Sex Education: Social Design, Architecture & Political Power

Lovers Embrace. Cheryl Irwin, Artist

by L J Frank

Oh, give me the kisses of your mouth...
The Song of Solomon 1:2,  Tanakh (from Hebrew translation)

The education of sex spills over with passion, volatility, and sensitivity. It’s biology and includes the inner workings of the mind in concert with the body. Sex and the brain are irrevocably linked.  It also enlightens and complicates conversation – social, religious, psychological and political. Add to that provocative mixture is the prism of experience and perception and our physical environment – the interior and exterior designs of buildings affecting our self-perception, and the machinations of persuasion and propaganda.

Beginning with the physically and psychologically obvious, the presentability of the penis and vagina is unevenly distributed through the United States and the world. It’s about power of the phallus that transcends the societal niceties as it were, where parents are concerned about the innocence of their children.

As one social observer commented, “Do human beings whose bodies are about to be fertile and raging in hormones need to know how babies are made and what preventative measures are possible? Yes.”

A core question is the dynamic of control – the social psychology and politics of the phallus in contrast to the inverted power of the vagina as the conduit to life with the penis wanting to insert itself into that power dynamic.

Let me explain. The connection between visibility and power is real.  Penises are symbolized as powerful and dangerous when made visible; vaginas are powerless and vulnerable, where visibility makes them even more so. Look at phallic presence in architecture. The phallus as a power form of architecture is both a conscious and unconscious act. The most visible architectural design for the vulva is the stadium with seats surrounding to watch what happens on the field of play. The stadium inspires a voyeuristic participation.

An observation – there is also a connection here with the panic, born from the perceived punishment over transwomen in the women’s room, while no one seems bothered by transmen in the men’s room. Transmen are invisible in the discourse, I suspect, because few think anyone born with a vagina is threatening.  Yet no one thinks of how women might feel about a transman in the women’s room under the bathroom bills being passed in red states.  There is a disjunct here between the discourse and the felt threat of someone perceived as born with a penis in the women’s room. Discussion of gender identity, and LGBTQ is revealing in what is left unspoken.

The impact of what we see and how we see things through the prism of our own experience via the societal institutions and their designs, affect each of us on different levels, whether subtly or overtly.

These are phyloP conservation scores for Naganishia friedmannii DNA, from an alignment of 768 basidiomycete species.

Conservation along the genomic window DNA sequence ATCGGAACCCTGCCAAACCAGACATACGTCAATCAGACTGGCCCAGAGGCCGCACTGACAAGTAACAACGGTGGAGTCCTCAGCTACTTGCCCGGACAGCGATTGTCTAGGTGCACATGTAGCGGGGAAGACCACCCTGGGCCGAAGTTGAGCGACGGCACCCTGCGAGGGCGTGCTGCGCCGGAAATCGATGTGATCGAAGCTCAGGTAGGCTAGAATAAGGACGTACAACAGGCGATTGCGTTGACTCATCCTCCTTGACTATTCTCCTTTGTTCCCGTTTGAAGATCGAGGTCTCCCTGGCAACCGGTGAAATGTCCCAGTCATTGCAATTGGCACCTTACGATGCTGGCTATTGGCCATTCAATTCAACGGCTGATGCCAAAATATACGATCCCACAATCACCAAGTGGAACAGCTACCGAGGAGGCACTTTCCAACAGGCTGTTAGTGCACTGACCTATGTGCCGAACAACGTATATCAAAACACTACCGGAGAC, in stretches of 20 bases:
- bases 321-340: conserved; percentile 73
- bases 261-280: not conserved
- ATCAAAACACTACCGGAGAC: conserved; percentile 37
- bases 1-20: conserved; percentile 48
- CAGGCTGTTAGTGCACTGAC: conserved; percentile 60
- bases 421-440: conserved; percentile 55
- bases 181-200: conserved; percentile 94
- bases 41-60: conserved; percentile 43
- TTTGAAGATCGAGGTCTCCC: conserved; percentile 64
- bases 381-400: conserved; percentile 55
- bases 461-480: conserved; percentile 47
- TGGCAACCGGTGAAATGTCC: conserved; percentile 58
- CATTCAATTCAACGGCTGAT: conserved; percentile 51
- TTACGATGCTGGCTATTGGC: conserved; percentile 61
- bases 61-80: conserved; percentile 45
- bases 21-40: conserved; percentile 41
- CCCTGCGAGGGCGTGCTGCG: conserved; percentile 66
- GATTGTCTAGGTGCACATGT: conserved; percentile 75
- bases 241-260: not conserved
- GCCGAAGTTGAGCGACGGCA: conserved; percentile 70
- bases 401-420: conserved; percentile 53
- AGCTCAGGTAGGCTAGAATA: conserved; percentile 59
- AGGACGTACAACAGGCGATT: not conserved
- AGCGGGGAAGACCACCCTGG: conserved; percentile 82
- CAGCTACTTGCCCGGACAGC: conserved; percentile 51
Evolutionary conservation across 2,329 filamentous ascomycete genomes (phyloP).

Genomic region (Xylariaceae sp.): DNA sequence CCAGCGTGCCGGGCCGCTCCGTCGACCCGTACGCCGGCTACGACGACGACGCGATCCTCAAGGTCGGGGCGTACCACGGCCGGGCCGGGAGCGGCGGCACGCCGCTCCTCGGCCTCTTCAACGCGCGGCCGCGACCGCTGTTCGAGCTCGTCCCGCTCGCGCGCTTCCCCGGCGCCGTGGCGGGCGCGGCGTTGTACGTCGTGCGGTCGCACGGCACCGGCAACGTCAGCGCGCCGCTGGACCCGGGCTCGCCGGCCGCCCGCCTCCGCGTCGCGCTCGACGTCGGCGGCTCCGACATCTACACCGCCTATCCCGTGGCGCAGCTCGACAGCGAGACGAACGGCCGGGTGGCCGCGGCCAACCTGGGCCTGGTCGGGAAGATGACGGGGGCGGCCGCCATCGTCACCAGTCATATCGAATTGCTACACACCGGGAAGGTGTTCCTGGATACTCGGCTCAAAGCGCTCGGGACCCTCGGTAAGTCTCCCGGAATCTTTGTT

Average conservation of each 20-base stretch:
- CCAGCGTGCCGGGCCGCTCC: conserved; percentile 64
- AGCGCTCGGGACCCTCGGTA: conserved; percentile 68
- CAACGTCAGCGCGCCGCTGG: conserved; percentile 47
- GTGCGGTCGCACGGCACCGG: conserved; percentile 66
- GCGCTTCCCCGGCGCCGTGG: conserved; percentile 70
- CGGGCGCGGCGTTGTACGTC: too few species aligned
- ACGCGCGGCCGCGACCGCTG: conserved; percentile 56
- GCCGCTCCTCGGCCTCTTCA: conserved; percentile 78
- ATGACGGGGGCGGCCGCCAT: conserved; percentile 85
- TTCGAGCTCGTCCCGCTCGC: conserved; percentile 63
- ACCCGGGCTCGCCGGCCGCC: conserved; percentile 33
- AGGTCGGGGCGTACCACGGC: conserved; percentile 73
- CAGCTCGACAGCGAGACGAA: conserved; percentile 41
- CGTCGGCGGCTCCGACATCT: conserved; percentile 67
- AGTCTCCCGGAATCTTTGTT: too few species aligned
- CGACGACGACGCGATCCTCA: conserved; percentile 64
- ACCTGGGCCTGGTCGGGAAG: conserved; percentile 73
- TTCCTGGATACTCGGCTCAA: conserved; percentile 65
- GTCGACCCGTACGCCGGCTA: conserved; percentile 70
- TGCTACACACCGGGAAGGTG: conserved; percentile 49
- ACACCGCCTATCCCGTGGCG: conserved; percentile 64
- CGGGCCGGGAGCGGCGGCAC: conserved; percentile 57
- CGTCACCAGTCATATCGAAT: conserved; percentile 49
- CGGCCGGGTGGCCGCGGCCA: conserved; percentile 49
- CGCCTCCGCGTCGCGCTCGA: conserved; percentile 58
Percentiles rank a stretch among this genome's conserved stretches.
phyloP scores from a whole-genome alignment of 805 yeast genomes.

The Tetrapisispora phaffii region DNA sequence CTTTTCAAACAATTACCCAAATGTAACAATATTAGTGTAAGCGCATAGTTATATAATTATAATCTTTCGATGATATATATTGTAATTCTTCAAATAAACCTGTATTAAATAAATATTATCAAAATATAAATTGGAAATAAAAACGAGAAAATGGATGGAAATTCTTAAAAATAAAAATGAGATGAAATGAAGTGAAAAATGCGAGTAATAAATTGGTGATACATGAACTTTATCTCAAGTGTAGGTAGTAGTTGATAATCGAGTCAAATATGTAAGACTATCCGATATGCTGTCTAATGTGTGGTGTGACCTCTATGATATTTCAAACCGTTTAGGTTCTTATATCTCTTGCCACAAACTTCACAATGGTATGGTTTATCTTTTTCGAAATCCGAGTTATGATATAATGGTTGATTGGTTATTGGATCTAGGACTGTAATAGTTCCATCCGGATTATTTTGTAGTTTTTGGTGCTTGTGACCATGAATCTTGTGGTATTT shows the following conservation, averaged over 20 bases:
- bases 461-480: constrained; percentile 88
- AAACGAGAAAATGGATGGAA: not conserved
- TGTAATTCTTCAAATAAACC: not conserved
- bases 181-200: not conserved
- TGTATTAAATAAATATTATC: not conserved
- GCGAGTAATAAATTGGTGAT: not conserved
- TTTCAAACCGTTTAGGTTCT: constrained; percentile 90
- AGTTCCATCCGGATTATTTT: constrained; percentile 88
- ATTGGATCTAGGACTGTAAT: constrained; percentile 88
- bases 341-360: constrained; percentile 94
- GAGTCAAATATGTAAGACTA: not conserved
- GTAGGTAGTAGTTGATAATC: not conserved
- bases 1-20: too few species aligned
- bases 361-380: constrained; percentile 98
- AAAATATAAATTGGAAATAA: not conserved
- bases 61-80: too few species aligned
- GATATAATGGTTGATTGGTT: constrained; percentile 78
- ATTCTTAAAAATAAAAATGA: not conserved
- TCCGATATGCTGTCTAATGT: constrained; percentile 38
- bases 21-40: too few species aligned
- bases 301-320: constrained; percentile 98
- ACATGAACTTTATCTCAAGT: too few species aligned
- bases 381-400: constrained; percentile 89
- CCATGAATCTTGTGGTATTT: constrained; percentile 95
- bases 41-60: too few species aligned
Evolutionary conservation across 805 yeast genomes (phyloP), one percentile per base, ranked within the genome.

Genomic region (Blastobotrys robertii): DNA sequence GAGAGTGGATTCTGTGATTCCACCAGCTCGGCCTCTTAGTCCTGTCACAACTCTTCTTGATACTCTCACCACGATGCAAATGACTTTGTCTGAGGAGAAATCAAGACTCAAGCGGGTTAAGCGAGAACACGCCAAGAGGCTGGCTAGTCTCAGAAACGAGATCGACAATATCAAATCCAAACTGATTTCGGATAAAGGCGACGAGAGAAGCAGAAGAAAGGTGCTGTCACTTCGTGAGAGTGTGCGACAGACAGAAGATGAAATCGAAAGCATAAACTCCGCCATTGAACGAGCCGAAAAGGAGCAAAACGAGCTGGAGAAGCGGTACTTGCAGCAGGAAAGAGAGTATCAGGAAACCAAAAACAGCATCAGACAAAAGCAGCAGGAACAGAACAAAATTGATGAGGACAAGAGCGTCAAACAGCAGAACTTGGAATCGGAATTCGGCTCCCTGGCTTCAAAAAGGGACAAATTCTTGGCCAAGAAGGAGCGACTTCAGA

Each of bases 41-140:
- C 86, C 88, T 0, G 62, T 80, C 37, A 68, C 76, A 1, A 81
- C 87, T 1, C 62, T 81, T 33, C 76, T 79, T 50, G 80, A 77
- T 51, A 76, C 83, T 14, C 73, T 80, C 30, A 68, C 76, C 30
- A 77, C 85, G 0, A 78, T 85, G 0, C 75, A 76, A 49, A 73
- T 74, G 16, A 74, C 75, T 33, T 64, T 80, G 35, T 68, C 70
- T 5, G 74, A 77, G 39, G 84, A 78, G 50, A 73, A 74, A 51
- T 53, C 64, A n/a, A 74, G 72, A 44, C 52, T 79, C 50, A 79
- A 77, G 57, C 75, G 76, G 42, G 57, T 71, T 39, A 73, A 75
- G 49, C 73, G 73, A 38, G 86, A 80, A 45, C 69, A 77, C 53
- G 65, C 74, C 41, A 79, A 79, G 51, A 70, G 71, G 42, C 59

The bias of legislation and court rulings are forms of the male seeking the legal capability to legislate the vagina, while the penis remains free from legislation. In other words – male freedom from any legal format, as if the penis would be placed in a chastity device. Pro-birth retains a quality of intellectual convenience rooted in the artificially designed sacred. Human life becomes an instrument of politicians. For prolife also implies anti-war, against capital punishment, affordable health care, etcetera. Is probirth the prerogative of the phallus? Perhaps not, but the influence on sex education within that framework exists.

The use of fear by those seeking control of another is culturally historic. What happens when there’s “blowback” fear implemented on the person(s) that used it for the purpose of control for his or her political and financial benefit? Who decides, and based on what?

Sex education whether in the classroom or in the street, through the grapevine or through gossip begins early and extends into adulthood.  A person’s will may be viewed as an obstacle by those demanding control of another’s liberty. Fear is used as a negotiating instrument whether mother or child, regardless of the physical and mental condition of the fetus or the mother.

The recurring question of presentability is prominent as it would seem to emerge in stark three-dimensional contrast between men and women when exposed. Sex education becomes critical not merely for birth control, and transmitted diseases, but the overall health and well-being of the person, the public, and issues of fairness, justice, and democracy itself.

Sex education has roots in the sacred and secular space that surrounds us. From traditional architecture, exterior and interior design of our buildings and the separation of space between male and female. Communication between parental figure and child is essential within that space. Technology has changed the dynamic of family and partner spatial relationships. The influence of religion and school administration seeking to avoid lawsuits may exist all within the context of the ever-visible phallic designs of prominence to the receptacle designs of the vulva.  In different words, we design our space and then that space shapes us and our thoughts and perceptions of each other.

Who decides what’s best and on what suppositions and evidence? Why are we more insecure about sex education than the violence of our language towards each other – the endless images of war, terrorism, illiteracy, ignorance, the arrogance of power and…?

As I sit here my mind recalls Bob Dylan’s lyrics…

Yes, and how many times can a man turn his head,

And pretend he just doesn’t see?

The answer my friend, is blowin’ in the wind,

The answer is blowin’ in the wind.